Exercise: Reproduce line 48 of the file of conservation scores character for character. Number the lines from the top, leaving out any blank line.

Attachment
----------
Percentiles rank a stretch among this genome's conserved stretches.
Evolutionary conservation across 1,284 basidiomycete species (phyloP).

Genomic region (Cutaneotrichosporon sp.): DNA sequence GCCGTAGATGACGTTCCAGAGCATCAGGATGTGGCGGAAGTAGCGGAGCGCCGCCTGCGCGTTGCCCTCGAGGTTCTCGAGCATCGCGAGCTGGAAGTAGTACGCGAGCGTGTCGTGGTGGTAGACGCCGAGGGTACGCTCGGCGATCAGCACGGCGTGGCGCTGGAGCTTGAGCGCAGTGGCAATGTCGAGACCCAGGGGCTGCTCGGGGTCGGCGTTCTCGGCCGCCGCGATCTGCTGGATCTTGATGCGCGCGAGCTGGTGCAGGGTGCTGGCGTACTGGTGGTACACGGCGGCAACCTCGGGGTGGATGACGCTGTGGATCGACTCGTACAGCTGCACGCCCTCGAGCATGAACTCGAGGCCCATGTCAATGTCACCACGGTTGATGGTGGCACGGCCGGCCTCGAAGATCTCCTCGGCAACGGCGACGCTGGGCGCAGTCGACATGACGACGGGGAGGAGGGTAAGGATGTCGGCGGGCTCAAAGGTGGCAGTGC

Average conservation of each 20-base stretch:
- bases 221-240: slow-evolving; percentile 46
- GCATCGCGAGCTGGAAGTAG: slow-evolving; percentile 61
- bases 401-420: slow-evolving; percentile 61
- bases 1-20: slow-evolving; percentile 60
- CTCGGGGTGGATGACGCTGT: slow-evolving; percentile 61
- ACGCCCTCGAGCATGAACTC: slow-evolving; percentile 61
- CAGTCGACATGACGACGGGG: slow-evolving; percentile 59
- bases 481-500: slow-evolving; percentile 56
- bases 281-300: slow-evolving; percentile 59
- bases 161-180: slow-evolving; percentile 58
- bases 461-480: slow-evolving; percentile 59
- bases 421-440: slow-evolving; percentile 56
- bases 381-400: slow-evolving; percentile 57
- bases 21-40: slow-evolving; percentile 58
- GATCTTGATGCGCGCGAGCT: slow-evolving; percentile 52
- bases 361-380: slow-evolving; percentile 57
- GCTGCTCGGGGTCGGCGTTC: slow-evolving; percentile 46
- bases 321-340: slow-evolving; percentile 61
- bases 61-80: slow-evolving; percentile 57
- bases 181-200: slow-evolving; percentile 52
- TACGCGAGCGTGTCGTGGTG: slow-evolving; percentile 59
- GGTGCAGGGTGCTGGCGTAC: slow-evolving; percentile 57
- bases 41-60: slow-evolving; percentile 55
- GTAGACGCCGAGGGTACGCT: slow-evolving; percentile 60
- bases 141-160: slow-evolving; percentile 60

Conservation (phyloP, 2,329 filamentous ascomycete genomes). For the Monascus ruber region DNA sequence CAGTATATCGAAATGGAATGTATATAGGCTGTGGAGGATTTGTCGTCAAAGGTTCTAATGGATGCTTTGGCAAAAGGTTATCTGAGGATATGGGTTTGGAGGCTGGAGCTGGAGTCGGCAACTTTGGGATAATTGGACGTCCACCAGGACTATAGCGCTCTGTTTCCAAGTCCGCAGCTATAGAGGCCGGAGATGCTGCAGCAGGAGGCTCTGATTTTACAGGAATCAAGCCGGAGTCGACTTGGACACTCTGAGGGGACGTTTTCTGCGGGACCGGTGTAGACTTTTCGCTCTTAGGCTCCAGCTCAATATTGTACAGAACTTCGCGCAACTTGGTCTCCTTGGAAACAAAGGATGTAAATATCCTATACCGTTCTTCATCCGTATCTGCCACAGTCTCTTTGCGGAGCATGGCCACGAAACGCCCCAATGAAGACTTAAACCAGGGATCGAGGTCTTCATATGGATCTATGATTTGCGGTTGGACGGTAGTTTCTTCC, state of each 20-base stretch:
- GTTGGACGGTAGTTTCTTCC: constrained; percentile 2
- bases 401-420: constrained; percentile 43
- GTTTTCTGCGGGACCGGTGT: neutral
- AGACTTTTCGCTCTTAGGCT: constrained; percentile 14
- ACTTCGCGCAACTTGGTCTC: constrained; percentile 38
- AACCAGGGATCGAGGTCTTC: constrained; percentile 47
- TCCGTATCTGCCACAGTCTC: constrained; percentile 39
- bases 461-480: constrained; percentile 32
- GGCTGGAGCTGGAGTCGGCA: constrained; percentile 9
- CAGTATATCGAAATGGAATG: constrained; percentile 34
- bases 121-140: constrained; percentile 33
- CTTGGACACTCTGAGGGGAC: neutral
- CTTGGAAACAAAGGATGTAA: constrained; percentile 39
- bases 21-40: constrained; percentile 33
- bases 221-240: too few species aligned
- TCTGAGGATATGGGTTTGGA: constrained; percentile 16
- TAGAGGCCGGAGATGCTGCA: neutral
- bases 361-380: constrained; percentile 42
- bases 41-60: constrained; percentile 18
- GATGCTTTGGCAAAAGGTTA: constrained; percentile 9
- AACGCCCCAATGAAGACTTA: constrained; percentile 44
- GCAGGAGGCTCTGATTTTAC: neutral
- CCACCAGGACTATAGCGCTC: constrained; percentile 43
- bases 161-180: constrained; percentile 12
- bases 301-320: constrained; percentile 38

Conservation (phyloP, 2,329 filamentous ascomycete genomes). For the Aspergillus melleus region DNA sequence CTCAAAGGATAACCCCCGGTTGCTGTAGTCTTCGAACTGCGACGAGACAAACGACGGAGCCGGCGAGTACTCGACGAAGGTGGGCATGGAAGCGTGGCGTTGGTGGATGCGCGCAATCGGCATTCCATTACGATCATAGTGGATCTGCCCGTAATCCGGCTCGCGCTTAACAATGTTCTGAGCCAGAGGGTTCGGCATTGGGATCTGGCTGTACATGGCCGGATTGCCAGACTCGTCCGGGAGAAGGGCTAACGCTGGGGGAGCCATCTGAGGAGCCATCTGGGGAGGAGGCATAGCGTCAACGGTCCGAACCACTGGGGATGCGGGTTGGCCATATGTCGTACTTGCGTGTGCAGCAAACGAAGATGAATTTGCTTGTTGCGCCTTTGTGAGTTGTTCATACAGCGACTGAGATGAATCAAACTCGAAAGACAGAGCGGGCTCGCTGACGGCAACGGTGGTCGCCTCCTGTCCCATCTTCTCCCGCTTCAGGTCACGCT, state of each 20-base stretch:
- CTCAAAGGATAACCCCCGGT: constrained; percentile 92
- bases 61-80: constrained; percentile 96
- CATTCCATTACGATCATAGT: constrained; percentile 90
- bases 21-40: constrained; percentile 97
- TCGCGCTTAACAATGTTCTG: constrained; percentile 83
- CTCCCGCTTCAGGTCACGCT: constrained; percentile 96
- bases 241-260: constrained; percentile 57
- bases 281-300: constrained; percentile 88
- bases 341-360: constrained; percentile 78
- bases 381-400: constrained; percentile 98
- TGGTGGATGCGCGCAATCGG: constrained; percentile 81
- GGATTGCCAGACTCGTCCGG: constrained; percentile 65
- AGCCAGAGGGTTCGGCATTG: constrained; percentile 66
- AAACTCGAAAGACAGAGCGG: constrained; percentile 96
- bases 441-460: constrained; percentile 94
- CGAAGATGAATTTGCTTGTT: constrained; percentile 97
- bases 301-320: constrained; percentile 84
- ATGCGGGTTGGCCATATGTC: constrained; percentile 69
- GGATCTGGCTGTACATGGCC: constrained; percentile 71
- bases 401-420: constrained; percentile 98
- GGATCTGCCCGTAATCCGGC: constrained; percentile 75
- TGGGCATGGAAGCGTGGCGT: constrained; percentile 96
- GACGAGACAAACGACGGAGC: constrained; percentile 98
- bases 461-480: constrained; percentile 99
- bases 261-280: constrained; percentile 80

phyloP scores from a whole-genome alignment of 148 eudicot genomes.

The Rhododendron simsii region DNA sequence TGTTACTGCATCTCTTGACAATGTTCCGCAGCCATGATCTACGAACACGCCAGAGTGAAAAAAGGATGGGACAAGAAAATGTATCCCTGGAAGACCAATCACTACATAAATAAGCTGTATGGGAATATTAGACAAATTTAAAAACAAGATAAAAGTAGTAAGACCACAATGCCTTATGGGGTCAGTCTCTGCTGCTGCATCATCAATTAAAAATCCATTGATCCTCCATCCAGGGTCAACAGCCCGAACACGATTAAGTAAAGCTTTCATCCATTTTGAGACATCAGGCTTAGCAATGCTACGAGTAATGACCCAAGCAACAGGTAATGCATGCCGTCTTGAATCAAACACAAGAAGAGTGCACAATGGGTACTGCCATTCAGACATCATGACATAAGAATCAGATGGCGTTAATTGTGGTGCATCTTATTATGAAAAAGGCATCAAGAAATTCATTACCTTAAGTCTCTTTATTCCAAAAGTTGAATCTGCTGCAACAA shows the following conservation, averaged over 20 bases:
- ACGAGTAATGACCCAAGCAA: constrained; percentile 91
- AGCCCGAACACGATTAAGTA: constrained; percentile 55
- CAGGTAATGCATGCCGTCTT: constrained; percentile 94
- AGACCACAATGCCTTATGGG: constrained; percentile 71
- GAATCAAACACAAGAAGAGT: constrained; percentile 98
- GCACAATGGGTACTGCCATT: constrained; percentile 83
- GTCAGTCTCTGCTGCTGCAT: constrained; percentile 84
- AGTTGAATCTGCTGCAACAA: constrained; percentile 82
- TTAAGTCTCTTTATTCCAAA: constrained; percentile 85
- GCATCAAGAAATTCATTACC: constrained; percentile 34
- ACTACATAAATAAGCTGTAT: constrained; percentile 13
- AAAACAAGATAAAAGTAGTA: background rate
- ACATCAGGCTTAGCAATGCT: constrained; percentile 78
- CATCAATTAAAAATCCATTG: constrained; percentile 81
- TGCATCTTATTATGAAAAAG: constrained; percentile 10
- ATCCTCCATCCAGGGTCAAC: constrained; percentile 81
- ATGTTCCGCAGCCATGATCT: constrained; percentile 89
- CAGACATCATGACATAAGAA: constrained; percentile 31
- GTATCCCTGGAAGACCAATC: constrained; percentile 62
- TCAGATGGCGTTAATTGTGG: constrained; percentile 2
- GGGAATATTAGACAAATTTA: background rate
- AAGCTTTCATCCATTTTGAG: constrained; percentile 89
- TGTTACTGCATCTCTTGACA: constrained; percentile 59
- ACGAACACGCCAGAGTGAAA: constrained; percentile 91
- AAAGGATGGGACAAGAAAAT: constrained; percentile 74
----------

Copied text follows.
- bases 361-380: constrained; percentile 42